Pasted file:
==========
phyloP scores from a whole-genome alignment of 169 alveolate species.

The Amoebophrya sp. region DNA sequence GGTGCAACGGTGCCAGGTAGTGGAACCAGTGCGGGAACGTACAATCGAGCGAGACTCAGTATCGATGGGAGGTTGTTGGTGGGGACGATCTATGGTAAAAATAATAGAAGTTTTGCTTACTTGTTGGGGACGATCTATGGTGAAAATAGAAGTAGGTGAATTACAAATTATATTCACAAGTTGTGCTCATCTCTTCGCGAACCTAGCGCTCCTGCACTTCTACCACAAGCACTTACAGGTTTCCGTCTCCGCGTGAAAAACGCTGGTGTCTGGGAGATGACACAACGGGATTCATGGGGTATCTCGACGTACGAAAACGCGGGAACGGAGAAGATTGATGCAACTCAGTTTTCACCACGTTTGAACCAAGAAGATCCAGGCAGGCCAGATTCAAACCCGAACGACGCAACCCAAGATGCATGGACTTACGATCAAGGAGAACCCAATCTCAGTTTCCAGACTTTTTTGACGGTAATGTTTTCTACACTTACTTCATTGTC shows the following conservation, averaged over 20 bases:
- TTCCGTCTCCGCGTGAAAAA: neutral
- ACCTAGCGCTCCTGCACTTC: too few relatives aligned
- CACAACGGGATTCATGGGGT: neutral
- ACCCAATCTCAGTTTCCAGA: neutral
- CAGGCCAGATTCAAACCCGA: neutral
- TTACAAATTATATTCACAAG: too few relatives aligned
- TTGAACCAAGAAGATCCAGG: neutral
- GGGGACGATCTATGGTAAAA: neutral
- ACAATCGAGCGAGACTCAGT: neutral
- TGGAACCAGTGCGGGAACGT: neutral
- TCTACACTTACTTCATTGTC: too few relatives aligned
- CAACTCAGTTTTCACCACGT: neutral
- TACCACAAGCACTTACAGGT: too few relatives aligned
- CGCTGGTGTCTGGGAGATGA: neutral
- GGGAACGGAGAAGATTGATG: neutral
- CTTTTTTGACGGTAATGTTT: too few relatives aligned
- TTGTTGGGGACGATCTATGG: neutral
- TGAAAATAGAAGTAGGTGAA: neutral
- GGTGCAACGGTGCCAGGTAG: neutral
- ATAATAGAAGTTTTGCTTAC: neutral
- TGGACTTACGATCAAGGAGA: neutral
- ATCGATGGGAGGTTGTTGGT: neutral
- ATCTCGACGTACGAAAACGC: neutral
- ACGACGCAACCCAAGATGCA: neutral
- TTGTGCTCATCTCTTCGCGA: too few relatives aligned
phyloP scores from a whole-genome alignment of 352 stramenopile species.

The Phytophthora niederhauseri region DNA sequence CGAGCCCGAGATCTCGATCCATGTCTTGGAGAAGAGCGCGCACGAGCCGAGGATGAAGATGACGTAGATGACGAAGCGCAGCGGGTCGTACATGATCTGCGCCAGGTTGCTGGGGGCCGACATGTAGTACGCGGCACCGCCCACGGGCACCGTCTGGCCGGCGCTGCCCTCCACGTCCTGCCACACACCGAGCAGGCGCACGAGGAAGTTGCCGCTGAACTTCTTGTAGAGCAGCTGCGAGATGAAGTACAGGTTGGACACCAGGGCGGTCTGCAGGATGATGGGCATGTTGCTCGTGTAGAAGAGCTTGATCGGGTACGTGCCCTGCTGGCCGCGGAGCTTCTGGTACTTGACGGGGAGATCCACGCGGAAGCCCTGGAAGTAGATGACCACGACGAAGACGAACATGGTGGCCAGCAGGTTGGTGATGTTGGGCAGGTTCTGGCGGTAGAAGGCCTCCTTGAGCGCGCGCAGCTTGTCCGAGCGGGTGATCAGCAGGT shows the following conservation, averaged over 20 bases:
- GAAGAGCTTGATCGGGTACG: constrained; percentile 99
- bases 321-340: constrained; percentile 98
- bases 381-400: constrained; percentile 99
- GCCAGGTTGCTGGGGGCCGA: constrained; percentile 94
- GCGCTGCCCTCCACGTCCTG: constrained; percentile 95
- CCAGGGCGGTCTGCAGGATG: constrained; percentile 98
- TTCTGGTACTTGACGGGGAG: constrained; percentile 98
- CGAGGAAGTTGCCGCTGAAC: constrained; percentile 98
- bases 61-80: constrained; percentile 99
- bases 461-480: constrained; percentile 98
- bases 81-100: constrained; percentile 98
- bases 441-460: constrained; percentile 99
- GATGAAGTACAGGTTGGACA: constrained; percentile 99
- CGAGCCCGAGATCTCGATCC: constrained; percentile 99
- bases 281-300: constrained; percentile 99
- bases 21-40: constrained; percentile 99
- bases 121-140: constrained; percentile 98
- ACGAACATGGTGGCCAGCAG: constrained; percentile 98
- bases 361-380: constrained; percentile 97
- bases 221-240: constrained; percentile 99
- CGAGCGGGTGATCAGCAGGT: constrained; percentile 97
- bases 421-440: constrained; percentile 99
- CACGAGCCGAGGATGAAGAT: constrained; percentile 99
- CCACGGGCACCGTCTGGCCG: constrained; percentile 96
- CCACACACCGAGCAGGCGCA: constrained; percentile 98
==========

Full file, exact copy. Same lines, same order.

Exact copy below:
phyloP scores from a whole-genome alignment of 169 alveolate species.

The Amoebophrya sp. region DNA sequence GGTGCAACGGTGCCAGGTAGTGGAACCAGTGCGGGAACGTACAATCGAGCGAGACTCAGTATCGATGGGAGGTTGTTGGTGGGGACGATCTATGGTAAAAATAATAGAAGTTTTGCTTACTTGTTGGGGACGATCTATGGTGAAAATAGAAGTAGGTGAATTACAAATTATATTCACAAGTTGTGCTCATCTCTTCGCGAACCTAGCGCTCCTGCACTTCTACCACAAGCACTTACAGGTTTCCGTCTCCGCGTGAAAAACGCTGGTGTCTGGGAGATGACACAACGGGATTCATGGGGTATCTCGACGTACGAAAACGCGGGAACGGAGAAGATTGATGCAACTCAGTTTTCACCACGTTTGAACCAAGAAGATCCAGGCAGGCCAGATTCAAACCCGAACGACGCAACCCAAGATGCATGGACTTACGATCAAGGAGAACCCAATCTCAGTTTCCAGACTTTTTTGACGGTAATGTTTTCTACACTTACTTCATTGTC shows the following conservation, averaged over 20 bases:
- TTCCGTCTCCGCGTGAAAAA: neutral
- ACCTAGCGCTCCTGCACTTC: too few relatives aligned
- CACAACGGGATTCATGGGGT: neutral
- ACCCAATCTCAGTTTCCAGA: neutral
- CAGGCCAGATTCAAACCCGA: neutral
- TTACAAATTATATTCACAAG: too few relatives aligned
- TTGAACCAAGAAGATCCAGG: neutral
- GGGGACGATCTATGGTAAAA: neutral
- ACAATCGAGCGAGACTCAGT: neutral
- TGGAACCAGTGCGGGAACGT: neutral
- TCTACACTTACTTCATTGTC: too few relatives aligned
- CAACTCAGTTTTCACCACGT: neutral
- TACCACAAGCACTTACAGGT: too few relatives aligned
- CGCTGGTGTCTGGGAGATGA: neutral
- GGGAACGGAGAAGATTGATG: neutral
- CTTTTTTGACGGTAATGTTT: too few relatives aligned
- TTGTTGGGGACGATCTATGG: neutral
- TGAAAATAGAAGTAGGTGAA: neutral
- GGTGCAACGGTGCCAGGTAG: neutral
- ATAATAGAAGTTTTGCTTAC: neutral
- TGGACTTACGATCAAGGAGA: neutral
- ATCGATGGGAGGTTGTTGGT: neutral
- ATCTCGACGTACGAAAACGC: neutral
- ACGACGCAACCCAAGATGCA: neutral
- TTGTGCTCATCTCTTCGCGA: too few relatives aligned
phyloP scores from a whole-genome alignment of 352 stramenopile species.

The Phytophthora niederhauseri region DNA sequence CGAGCCCGAGATCTCGATCCATGTCTTGGAGAAGAGCGCGCACGAGCCGAGGATGAAGATGACGTAGATGACGAAGCGCAGCGGGTCGTACATGATCTGCGCCAGGTTGCTGGGGGCCGACATGTAGTACGCGGCACCGCCCACGGGCACCGTCTGGCCGGCGCTGCCCTCCACGTCCTGCCACACACCGAGCAGGCGCACGAGGAAGTTGCCGCTGAACTTCTTGTAGAGCAGCTGCGAGATGAAGTACAGGTTGGACACCAGGGCGGTCTGCAGGATGATGGGCATGTTGCTCGTGTAGAAGAGCTTGATCGGGTACGTGCCCTGCTGGCCGCGGAGCTTCTGGTACTTGACGGGGAGATCCACGCGGAAGCCCTGGAAGTAGATGACCACGACGAAGACGAACATGGTGGCCAGCAGGTTGGTGATGTTGGGCAGGTTCTGGCGGTAGAAGGCCTCCTTGAGCGCGCGCAGCTTGTCCGAGCGGGTGATCAGCAGGT shows the following conservation, averaged over 20 bases:
- GAAGAGCTTGATCGGGTACG: constrained; percentile 99
- bases 321-340: constrained; percentile 98
- bases 381-400: constrained; percentile 99
- GCCAGGTTGCTGGGGGCCGA: constrained; percentile 94
- GCGCTGCCCTCCACGTCCTG: constrained; percentile 95
- CCAGGGCGGTCTGCAGGATG: constrained; percentile 98
- TTCTGGTACTTGACGGGGAG: constrained; percentile 98
- CGAGGAAGTTGCCGCTGAAC: constrained; percentile 98
- bases 61-80: constrained; percentile 99
- bases 461-480: constrained; percentile 98
- bases 81-100: constrained; percentile 98
- bases 441-460: constrained; percentile 99
- GATGAAGTACAGGTTGGACA: constrained; percentile 99
- CGAGCCCGAGATCTCGATCC: constrained; percentile 99
- bases 281-300: constrained; percentile 99
- bases 21-40: constrained; percentile 99
- bases 121-140: constrained; percentile 98
- ACGAACATGGTGGCCAGCAG: constrained; percentile 98
- bases 361-380: constrained; percentile 97
- bases 221-240: constrained; percentile 99
- CGAGCGGGTGATCAGCAGGT: constrained; percentile 97
- bases 421-440: constrained; percentile 99
- CACGAGCCGAGGATGAAGAT: constrained; percentile 99
- CCACGGGCACCGTCTGGCCG: constrained; percentile 96
- CCACACACCGAGCAGGCGCA: constrained; percentile 98